Though many people have been killed in the last few days in Anambra State, Dr Akunyili’s death provoked a lot of sentiments from well-meaning Nigerians. Here is man who still carried a bullet in his head from the civil war and had devoted his life – after the death of his wife – to serving people. He treated hundreds of people – including clergies –in his private hospital free of charge. He never seized to make available his skills when called upon to improve healthcare services in Anambra State. He was in the board of many public hospitals. He lived a quiet life and found happiness in his children – including his grandchildren – who are celebrated all over the world.
There are different eye witness accounts on the death of Dr Chike Akunyili, but what is not in doubt is that the senseless murder of this great Igbo son cannot be excluded from the spate of violence being perpetrated by criminals in the South East.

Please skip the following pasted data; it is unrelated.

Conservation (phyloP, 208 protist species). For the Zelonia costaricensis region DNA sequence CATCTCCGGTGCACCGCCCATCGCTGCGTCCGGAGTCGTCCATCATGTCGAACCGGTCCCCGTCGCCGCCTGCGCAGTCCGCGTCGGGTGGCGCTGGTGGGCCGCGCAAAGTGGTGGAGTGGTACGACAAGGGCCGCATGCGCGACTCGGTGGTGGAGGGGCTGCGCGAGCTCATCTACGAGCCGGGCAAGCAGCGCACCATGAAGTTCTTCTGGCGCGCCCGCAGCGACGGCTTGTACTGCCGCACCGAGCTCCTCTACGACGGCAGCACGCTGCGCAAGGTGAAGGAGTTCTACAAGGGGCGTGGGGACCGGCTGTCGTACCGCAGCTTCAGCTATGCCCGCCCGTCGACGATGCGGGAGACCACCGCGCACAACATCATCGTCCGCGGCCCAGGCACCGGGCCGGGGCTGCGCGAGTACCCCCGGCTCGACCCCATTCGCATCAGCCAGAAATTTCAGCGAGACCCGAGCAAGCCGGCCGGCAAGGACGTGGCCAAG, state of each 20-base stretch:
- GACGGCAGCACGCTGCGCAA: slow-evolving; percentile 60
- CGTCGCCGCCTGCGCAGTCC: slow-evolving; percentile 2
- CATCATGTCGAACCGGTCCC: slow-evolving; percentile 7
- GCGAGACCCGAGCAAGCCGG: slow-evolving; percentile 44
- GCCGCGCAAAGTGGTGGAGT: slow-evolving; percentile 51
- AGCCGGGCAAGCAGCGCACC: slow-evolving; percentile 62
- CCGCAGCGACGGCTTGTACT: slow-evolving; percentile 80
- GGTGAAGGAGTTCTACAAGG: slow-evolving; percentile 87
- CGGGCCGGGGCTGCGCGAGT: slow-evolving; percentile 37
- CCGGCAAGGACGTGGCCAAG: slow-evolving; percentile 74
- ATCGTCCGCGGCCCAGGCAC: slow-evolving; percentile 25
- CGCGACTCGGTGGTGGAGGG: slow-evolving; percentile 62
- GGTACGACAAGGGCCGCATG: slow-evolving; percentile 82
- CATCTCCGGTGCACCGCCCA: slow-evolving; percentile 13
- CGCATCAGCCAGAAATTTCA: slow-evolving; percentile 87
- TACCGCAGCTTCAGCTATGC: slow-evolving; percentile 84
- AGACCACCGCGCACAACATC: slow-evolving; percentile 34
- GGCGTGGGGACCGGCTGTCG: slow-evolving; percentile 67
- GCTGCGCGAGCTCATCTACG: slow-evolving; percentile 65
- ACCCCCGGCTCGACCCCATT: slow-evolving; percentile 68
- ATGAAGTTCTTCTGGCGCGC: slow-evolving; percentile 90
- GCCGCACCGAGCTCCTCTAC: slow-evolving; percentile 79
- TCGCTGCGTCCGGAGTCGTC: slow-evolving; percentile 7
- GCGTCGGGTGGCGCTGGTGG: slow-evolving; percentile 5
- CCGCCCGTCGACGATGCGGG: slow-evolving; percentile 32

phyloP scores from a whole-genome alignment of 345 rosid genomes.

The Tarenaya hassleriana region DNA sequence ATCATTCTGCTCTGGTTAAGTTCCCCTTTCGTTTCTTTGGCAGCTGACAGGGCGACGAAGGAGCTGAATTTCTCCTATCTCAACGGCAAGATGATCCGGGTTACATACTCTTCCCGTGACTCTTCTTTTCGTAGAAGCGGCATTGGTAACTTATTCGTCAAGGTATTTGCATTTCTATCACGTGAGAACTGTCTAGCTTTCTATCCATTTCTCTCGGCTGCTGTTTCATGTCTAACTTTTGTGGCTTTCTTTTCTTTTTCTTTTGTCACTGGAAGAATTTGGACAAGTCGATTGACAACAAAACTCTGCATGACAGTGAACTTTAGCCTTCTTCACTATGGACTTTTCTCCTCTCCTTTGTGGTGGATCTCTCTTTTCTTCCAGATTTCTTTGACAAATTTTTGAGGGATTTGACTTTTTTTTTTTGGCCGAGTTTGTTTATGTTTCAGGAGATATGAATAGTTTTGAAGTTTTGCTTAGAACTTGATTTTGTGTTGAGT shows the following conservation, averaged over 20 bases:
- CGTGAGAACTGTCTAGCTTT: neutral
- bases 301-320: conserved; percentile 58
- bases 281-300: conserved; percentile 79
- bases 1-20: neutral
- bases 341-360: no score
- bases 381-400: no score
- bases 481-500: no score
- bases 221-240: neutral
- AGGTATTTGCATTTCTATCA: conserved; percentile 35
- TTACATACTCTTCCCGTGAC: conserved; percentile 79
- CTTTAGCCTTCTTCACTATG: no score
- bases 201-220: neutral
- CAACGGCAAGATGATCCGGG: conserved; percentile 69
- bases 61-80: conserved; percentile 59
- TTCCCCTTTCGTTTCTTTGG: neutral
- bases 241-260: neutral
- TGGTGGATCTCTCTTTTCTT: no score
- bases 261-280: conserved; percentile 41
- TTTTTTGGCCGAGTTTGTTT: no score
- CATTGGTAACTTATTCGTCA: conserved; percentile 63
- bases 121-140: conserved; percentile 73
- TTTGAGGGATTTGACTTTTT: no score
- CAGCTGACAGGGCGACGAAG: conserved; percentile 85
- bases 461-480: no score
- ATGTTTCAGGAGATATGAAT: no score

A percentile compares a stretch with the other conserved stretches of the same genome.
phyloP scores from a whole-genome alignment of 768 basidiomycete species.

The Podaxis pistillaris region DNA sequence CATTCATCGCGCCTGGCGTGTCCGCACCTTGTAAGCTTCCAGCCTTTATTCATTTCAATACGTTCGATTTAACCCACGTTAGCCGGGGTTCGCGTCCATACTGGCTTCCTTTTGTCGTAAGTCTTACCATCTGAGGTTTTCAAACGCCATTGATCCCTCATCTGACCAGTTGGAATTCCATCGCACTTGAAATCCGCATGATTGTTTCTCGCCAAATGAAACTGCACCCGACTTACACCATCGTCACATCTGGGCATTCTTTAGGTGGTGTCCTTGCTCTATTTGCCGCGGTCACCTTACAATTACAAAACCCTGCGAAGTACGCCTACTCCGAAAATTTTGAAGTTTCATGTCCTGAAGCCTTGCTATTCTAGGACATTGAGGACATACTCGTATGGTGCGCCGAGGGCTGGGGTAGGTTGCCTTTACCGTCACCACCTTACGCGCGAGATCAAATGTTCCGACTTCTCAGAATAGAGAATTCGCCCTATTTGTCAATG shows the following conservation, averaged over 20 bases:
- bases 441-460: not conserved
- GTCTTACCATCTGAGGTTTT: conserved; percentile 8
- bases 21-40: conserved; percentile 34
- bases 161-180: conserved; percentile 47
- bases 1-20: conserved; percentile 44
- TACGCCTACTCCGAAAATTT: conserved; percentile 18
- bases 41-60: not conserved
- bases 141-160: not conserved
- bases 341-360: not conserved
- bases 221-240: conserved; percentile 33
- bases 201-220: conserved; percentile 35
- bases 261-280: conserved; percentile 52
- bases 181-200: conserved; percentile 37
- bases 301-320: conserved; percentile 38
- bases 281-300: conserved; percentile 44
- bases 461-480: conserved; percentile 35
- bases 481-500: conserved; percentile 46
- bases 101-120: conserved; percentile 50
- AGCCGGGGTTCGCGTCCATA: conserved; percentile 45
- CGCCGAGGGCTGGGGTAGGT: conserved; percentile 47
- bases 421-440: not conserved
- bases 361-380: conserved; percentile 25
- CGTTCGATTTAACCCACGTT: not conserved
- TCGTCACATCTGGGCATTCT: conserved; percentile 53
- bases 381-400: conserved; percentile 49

All kinds of groups are currently masquerading as freedom fighters and have continuously unleashed terror on the people of the region. Recently, some secessionists groups have announced that there would not be any elections in Anambra State. The Indigenous People of Biafra (IPOB), on the other hand, had issued numerous sit-at-home orders, which are observed every Monday in Imo, Enugu, Anambra, Abia, and Ebonyi States. These orders have severely disrupted economic and social activities in the South East.
IPOB has been accused of perpetrating violent attacks in the South East in order to achieve its secession agenda. But IPOB has repeatedly denied being behind these attacks. The leaders of the group have used all kinds of medium to issue threat and even gone ahead to establish a security outfit called the Eastern Security Network (ESN) – a group now believed to be out of the control of IPOB. Surprisingly, many south eastern politicians have been reluctant to speak openly against some of these threats, probably because they feel that many south easterners share some of the ideologies propounded by these secessionist groups.